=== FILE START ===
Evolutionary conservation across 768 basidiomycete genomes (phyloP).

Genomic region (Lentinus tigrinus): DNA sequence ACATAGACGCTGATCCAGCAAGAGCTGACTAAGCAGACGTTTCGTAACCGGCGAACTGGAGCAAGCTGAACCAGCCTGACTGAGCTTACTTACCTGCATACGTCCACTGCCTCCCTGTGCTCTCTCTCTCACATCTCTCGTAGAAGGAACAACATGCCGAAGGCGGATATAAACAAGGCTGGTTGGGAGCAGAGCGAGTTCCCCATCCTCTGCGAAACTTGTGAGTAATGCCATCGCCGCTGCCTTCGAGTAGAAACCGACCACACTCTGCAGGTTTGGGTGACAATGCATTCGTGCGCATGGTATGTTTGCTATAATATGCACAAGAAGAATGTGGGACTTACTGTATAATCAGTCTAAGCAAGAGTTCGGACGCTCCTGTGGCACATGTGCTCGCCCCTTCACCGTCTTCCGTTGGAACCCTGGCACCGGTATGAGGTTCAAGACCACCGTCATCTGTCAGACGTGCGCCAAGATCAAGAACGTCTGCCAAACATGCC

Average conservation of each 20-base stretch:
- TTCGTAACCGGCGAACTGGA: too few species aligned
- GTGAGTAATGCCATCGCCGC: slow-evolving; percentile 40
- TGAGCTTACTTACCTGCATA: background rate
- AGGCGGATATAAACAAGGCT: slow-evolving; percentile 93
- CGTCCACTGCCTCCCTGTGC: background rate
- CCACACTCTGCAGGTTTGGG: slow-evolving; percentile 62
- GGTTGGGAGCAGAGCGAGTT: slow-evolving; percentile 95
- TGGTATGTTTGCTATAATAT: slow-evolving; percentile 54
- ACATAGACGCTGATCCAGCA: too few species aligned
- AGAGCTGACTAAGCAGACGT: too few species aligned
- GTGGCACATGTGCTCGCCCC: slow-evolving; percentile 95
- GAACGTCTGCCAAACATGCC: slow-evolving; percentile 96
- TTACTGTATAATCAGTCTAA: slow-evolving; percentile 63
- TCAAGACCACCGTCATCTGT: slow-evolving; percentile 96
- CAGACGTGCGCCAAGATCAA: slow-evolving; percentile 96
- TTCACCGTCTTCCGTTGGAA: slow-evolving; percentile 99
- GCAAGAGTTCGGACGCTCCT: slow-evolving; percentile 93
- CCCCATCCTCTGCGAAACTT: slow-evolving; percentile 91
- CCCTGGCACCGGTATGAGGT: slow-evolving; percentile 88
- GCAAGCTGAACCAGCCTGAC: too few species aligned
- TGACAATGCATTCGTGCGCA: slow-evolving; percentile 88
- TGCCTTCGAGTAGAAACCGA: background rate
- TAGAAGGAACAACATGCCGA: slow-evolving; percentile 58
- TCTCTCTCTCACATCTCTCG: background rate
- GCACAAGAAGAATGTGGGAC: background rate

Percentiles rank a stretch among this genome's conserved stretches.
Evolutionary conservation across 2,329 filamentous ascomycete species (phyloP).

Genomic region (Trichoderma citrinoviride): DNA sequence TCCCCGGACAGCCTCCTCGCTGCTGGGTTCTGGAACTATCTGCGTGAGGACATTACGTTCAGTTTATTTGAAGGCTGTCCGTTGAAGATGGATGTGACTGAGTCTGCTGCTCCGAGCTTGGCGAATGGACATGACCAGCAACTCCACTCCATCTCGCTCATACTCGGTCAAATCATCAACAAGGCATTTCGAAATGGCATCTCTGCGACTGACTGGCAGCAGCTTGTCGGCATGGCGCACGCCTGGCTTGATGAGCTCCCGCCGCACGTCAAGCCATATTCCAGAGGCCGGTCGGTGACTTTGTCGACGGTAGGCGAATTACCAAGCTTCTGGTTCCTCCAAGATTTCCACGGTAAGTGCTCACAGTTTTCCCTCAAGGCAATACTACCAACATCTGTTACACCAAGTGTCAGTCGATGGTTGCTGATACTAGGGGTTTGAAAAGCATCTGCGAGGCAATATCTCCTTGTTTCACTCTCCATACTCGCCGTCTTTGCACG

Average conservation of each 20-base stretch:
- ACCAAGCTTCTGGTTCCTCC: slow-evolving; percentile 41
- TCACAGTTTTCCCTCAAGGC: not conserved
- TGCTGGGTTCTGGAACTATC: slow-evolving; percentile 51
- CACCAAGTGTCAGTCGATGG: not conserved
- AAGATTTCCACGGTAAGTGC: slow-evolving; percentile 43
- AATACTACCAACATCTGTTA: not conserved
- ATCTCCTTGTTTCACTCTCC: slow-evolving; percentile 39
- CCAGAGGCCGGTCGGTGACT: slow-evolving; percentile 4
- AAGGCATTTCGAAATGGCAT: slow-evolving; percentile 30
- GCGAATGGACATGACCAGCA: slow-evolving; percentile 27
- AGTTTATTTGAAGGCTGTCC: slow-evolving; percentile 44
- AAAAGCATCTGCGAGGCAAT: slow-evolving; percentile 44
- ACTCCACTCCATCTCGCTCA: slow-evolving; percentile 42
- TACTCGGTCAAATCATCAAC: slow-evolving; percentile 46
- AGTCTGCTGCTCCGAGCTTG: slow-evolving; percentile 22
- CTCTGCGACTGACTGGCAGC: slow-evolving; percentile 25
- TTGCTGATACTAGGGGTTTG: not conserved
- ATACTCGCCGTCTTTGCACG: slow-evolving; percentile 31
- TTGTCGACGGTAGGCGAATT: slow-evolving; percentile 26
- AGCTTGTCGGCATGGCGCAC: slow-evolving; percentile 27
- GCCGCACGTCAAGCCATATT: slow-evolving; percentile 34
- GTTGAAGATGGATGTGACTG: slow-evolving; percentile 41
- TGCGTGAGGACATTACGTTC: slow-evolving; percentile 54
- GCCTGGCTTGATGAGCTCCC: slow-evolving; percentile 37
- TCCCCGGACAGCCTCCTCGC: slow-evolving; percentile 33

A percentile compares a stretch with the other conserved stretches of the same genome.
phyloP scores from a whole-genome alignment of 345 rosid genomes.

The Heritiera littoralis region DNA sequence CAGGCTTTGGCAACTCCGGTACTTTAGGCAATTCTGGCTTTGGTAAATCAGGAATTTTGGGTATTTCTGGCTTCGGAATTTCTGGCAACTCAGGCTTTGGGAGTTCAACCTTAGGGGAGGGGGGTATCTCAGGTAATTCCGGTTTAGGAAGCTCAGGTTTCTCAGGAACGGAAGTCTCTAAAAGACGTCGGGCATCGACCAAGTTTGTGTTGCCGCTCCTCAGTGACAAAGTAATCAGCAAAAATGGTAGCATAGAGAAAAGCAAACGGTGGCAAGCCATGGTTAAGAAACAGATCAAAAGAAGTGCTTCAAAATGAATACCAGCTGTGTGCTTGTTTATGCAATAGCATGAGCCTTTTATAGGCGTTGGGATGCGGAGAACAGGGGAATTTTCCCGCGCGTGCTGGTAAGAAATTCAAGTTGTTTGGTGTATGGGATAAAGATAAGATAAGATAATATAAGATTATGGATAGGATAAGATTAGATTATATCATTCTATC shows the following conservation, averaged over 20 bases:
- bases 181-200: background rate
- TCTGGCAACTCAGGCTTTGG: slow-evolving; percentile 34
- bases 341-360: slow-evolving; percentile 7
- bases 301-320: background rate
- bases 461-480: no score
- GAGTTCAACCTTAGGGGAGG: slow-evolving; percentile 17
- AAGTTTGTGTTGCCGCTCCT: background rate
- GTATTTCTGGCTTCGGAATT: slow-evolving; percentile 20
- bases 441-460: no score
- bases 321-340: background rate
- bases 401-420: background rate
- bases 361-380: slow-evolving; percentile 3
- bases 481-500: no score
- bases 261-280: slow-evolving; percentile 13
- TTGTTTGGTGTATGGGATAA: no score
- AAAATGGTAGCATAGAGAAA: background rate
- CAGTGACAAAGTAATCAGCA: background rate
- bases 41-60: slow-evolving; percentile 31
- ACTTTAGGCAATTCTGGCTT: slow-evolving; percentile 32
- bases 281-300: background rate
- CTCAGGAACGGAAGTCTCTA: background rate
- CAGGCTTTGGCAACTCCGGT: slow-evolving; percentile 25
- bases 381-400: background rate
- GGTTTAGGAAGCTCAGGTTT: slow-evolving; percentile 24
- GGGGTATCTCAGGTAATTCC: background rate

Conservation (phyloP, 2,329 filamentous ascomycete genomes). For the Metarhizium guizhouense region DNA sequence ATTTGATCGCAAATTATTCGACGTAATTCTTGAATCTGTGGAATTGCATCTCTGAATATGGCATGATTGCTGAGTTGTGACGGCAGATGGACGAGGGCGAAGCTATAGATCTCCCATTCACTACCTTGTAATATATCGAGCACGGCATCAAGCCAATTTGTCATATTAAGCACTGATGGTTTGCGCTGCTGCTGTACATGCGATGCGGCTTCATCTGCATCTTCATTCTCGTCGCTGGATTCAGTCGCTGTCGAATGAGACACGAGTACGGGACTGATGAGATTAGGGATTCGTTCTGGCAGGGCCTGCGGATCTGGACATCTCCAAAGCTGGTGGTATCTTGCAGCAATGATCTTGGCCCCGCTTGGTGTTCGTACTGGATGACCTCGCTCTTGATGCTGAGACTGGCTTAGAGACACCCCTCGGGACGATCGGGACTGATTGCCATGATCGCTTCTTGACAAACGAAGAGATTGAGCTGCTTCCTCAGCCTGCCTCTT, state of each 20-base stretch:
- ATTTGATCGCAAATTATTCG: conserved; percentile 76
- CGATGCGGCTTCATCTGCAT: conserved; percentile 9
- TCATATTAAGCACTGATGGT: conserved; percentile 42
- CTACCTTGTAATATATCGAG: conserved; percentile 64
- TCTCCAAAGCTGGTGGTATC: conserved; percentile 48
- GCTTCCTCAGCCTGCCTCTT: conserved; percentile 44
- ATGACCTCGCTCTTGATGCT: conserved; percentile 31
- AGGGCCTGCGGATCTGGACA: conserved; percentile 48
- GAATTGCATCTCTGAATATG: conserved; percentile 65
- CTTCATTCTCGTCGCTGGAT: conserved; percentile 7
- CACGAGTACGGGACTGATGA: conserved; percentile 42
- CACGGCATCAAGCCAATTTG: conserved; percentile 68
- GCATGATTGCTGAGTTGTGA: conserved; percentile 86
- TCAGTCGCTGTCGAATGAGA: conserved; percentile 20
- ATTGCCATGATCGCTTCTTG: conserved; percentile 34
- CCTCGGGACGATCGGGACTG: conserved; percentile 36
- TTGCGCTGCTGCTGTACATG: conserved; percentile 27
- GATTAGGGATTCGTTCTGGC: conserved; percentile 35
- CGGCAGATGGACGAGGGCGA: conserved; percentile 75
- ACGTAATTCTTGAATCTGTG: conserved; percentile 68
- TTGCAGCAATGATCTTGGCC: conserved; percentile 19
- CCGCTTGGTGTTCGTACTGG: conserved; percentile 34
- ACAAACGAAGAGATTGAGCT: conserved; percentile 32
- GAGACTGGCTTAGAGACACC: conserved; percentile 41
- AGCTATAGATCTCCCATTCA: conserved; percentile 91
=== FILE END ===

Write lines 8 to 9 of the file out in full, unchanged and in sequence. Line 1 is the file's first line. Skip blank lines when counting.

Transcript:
- CGTCCACTGCCTCCCTGTGC: background rate
- CCACACTCTGCAGGTTTGGG: slow-evolving; percentile 62